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Development of Bonded Natural Stone Pavement Using Ultra-Rapid-Hardening Mortar

1
Department of Civil, Architectural and Environmental System Engineering, Sungkynkwan University, Suwon 16419, Korea
2
Department of Convergence System Engineering, Chungnam National University, Daejeon 34134, Korea
3
Institute of Agricultural Sciences, Chungnam National University, Daejeon 34134, Korea
*
Author to whom correspondence should be addressed.
Appl. Sci. 2020, 10(10), 3576; https://doi.org/10.3390/app10103576
Received: 22 April 2020 / Revised: 20 May 2020 / Accepted: 20 May 2020 / Published: 21 May 2020
Bonded natural stone pavement has been typically used in historical neighborhoods to satisfy functional and architectural aesthetic standards. Despite its advantages, it has been barely applied to places for heavy traffic volume or high travelling speed because of various structural failures in joints and bedding courses. Ultra-rapid-hardening mortar for natural stone pavement was considered as an alternative to minimize these failures. The objective of this study is to develop bound stone pavement using the ultra-rapid-hardening mortar for high traffic volume and evaluate throughout by carrying out material tests, plate load test, accelerated pavement test (APT), and falling weight deflectometer (FWD) test. For the tests, four types of pavements, asphalt, concrete block, and two bound stone pavements, were produced in a testing facility. The bearing capacity of the sub-base course, which was asphalt and concrete, showed values 1.62 and 2.64 times higher than deemed satisfactory. Additionally, rut depth was measured using a transverse profile logger during the APT test and the test was terminated at 1.97 million cumulative equivalent single axle loads (ESALs). In the rut depth measurements, the deepest deflection (16.0 mm) was made in the asphalt pavement and the depth of the concrete block pavement was 4.5 mm. Vertical displacements of 3.0 and 1.5 mm were obtained in stone pavements A and B, respectively. The maximum pavement vertical deflection response was recorded at 0, 0.4, and 1.97 million ESALs. The response results revealed that they were influenced by the material types of either bedding or sub-base courses. With these outcomes, it would be possible to apply the baseline data for designing rigid small element pavement for heavy traffic volume or high travelling speed roads. View Full-Text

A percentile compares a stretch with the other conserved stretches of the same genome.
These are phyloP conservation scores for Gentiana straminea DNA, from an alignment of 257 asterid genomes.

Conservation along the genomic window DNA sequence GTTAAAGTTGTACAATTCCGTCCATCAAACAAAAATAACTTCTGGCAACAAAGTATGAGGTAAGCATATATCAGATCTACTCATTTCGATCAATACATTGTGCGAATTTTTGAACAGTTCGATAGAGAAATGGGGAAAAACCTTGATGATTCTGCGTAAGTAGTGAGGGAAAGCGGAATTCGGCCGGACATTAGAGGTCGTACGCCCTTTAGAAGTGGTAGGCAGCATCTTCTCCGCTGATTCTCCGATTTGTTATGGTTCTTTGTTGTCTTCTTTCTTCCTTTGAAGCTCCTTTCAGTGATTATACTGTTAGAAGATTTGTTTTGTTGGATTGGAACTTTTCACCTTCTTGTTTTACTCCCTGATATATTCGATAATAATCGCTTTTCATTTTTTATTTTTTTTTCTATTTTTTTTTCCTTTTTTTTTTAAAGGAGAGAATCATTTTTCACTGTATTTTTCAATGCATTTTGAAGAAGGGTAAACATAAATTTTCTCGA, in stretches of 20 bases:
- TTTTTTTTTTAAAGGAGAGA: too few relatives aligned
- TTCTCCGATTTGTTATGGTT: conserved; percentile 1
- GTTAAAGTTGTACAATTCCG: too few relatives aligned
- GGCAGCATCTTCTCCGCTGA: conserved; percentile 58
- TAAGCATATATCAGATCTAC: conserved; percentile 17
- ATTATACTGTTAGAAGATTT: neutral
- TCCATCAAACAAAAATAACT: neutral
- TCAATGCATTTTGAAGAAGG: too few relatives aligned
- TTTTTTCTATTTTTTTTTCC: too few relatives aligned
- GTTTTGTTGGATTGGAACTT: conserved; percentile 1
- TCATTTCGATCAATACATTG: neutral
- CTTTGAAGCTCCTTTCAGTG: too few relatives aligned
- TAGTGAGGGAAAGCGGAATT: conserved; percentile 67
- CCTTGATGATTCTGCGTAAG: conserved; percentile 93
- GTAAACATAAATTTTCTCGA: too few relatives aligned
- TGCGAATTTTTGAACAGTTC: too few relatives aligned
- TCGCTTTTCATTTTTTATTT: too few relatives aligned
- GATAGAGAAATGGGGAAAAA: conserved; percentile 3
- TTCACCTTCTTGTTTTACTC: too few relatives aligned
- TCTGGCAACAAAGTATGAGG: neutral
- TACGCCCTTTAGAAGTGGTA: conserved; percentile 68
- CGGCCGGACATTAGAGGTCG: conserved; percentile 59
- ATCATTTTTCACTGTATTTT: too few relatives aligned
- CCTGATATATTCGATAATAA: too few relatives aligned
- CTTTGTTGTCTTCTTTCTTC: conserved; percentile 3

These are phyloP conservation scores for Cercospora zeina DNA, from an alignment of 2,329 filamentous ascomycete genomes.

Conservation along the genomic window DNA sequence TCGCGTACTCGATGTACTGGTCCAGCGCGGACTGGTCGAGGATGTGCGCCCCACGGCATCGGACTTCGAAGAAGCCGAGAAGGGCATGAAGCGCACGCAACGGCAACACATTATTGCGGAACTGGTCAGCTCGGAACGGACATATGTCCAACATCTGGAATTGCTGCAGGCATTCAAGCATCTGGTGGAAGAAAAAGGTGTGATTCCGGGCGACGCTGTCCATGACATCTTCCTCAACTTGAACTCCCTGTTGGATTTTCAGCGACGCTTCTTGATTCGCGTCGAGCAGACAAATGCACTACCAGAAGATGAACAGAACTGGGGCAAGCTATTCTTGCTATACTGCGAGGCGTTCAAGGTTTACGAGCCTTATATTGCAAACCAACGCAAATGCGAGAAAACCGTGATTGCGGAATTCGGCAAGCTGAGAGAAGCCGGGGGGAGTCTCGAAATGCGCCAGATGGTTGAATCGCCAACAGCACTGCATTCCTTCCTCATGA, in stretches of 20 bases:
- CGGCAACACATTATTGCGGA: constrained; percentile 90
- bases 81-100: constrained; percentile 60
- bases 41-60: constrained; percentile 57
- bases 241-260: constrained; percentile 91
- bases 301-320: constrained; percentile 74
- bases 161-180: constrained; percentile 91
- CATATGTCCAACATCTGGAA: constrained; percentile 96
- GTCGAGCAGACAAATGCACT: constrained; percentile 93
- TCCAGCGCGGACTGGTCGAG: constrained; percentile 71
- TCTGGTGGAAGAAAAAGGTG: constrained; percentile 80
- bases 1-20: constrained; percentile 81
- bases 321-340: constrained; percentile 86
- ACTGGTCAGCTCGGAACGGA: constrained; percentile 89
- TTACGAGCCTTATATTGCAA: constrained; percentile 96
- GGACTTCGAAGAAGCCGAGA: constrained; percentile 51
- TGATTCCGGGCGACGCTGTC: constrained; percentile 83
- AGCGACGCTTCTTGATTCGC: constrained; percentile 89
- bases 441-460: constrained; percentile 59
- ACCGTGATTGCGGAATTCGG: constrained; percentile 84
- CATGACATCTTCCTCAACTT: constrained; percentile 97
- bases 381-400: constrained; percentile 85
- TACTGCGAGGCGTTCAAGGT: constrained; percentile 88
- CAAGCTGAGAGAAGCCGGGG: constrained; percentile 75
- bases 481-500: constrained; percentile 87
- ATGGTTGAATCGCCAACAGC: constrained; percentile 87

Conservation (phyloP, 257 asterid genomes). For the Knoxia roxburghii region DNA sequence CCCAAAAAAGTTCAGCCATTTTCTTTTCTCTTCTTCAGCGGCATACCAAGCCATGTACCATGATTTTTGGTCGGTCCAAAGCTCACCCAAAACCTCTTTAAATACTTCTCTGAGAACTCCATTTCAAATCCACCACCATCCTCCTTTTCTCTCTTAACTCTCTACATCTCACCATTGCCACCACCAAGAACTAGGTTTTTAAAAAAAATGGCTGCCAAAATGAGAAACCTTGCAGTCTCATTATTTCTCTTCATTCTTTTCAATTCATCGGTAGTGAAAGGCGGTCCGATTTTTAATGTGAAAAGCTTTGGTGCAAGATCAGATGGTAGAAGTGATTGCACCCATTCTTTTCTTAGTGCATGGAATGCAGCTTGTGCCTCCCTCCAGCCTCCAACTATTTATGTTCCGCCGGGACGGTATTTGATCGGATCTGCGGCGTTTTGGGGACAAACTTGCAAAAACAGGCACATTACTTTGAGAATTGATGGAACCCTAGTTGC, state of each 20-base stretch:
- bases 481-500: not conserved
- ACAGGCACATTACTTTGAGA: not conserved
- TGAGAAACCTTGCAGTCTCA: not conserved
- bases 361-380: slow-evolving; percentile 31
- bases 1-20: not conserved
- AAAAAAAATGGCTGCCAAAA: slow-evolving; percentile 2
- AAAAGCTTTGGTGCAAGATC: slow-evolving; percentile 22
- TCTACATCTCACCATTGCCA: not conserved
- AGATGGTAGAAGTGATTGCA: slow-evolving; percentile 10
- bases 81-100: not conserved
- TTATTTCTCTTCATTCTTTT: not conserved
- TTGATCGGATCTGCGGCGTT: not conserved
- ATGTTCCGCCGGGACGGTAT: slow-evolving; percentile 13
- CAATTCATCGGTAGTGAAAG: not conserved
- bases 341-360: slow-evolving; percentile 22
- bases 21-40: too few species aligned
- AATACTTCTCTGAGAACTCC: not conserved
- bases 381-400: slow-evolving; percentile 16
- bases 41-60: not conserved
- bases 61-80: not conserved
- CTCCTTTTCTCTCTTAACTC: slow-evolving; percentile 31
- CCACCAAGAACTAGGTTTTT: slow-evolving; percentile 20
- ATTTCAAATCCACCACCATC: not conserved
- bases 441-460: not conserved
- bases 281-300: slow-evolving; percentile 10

Keywords: small element pavement; rapid-hardening mortar; accelerated pavement test; rut depth; falling weight deflectometer test small element pavement; rapid-hardening mortar; accelerated pavement test; rut depth; falling weight deflectometer test
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Han, E.-S.; Gong, J.; Jeong, H.; Cho, D. Development of Bonded Natural Stone Pavement Using Ultra-Rapid-Hardening Mortar. Appl. Sci. 2020, 10, 3576.

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